A trade body that represents the vast majority of airlines around the world has warned a no-Deal Brexit is likely to result in travel chaos at airports in both the United Kingdom and across Europe. The new warning from the International Air Transport Association (IATA) echoes that of other industry leaders including Ryanair’s Michael O’Leary.
The UK is set to leave the European Union in March 2019 – its so-called Brexit – but with the two sides failing to get anywhere in long and very drawn out negotiations, there’s increasing concern the country will crash out of the EU without any deal being agreed.
“With less than six months to go, we have little more certainty than we did in June 2016,” cautions Alexandre de Juniac, IATA’s director general and chief executive. de Juniac says the risks of not addressing key issues could mean “chaos for travellers and interrupted supply chains.”
He is calling on officials from both the UK and European Union to give urgent attention to air transport issues, saying they have a responsibility to millions of “their citizens who depend on reliable air transportation.” With a no-deal Brexit seemingly becoming riskier as every day without a deal passes, IATA says contingency plans are urgently needed.
Last month, British civil servants issued guidance on what they expected to happen if a deal couldn’t be risked – saying that flights between many countries outside of Europe would go unaffected, while officials were working with individual European countries on air services agreements that would allow flights to operate uninterrupted.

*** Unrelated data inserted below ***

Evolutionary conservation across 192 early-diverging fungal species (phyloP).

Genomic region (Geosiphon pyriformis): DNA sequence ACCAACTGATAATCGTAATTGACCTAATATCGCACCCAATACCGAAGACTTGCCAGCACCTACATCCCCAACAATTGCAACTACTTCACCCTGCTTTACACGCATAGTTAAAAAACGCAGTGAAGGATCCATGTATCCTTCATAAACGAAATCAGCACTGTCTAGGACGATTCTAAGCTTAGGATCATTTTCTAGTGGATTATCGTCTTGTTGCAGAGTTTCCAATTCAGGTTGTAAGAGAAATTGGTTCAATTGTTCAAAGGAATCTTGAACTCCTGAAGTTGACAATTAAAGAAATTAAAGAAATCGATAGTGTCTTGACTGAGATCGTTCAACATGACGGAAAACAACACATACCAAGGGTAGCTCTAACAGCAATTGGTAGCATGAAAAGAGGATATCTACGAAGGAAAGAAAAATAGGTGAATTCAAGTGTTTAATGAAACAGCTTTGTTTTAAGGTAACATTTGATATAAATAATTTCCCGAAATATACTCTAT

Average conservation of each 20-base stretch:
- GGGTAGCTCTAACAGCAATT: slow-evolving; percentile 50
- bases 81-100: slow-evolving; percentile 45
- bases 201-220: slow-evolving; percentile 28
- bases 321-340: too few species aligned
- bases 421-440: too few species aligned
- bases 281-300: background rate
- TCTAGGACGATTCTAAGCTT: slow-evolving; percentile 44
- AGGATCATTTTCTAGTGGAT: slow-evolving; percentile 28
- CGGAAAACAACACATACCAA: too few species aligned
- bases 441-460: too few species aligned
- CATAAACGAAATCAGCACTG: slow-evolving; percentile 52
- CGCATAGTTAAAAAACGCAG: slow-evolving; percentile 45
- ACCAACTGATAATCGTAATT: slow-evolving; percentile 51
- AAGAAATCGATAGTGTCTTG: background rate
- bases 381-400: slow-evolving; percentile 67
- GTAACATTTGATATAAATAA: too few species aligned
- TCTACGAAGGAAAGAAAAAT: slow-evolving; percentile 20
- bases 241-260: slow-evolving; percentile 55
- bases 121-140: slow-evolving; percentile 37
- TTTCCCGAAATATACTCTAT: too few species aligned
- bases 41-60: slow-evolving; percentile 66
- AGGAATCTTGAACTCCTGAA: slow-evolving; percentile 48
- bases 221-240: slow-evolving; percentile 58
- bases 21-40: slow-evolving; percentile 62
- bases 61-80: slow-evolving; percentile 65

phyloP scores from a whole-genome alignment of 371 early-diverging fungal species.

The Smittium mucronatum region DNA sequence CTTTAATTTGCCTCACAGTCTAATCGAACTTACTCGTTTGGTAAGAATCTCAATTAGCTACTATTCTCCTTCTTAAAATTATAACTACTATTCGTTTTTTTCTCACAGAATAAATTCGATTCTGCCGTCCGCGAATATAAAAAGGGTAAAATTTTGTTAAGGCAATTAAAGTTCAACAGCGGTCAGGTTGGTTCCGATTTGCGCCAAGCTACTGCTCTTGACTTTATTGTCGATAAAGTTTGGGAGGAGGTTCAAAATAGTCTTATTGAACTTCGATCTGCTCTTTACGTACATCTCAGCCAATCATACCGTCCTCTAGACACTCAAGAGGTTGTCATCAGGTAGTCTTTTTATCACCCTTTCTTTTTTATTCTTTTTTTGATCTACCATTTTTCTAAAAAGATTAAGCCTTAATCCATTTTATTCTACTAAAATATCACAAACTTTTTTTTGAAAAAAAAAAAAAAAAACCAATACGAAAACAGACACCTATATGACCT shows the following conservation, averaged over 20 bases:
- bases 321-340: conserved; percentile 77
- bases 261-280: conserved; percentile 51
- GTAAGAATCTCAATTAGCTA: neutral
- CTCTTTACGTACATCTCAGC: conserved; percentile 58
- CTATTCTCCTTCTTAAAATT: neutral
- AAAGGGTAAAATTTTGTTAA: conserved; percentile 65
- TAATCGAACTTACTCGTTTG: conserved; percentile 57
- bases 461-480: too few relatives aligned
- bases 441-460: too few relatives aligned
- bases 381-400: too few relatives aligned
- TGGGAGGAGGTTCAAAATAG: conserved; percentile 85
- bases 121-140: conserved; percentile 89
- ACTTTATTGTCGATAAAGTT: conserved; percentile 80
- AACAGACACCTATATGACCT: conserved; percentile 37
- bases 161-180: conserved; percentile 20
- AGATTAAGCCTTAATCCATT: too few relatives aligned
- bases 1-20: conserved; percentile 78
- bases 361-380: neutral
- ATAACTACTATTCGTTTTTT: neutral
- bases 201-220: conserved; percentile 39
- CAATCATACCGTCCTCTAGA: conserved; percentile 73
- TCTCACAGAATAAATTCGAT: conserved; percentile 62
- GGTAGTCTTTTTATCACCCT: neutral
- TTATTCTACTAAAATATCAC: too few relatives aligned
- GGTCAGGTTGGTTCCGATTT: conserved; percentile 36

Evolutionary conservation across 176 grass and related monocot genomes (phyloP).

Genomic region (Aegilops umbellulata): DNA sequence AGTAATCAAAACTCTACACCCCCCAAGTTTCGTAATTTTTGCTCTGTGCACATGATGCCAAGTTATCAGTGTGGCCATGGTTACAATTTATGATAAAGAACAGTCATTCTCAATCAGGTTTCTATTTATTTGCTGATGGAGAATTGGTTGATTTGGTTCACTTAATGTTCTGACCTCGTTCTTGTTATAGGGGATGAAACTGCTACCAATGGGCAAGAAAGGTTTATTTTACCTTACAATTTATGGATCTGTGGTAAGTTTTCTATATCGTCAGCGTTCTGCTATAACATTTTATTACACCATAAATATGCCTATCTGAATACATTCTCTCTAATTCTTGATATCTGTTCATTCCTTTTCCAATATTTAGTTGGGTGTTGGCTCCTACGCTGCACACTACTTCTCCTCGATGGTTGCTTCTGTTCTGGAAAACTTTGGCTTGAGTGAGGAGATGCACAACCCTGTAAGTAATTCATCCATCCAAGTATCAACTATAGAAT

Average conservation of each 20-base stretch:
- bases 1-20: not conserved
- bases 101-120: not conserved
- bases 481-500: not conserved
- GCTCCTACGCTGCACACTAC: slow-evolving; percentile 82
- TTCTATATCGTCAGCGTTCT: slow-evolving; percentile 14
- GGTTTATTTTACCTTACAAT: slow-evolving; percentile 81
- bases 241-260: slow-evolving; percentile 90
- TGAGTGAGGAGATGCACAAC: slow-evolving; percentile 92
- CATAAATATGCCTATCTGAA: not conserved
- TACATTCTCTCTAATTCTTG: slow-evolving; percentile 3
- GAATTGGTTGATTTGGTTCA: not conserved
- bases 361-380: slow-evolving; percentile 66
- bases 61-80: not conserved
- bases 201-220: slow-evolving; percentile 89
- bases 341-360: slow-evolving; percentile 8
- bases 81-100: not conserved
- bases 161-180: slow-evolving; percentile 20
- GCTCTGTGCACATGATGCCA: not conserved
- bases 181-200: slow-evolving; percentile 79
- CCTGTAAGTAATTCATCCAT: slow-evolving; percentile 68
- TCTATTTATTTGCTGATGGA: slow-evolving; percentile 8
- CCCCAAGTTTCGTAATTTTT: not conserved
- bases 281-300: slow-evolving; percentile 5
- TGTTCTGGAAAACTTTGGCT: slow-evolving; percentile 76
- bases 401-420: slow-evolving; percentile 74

Some British pro-Brexit MP’s have previously argued a deal isn’t strictly necessary as Europe would never allow the disruption and financial loss from grounding flights with the UK.
IATA admits that regulators may be able to agree a “barebones agreement” that will allow a small number of flights to operate but much more needs to be done and much more quickly.
“A backstop contingency plan to keep planes flying after March must be published, and quickly,” de Juniac told reporters on Wednesday. The IATA chief also raised concerns over aviation safety and security, as well as the impact on immigration queues after Brexit. He says IATA, along with its member airlines will be left picking up the pieces come Brexit day.
Unfortunately, de Junaic’s concern is unlikely to get much of a response from top negotiators on either the British or EU side. This deal is likely to go to the wire – only time will tell whether planes will be grounded come 29th March 2019.
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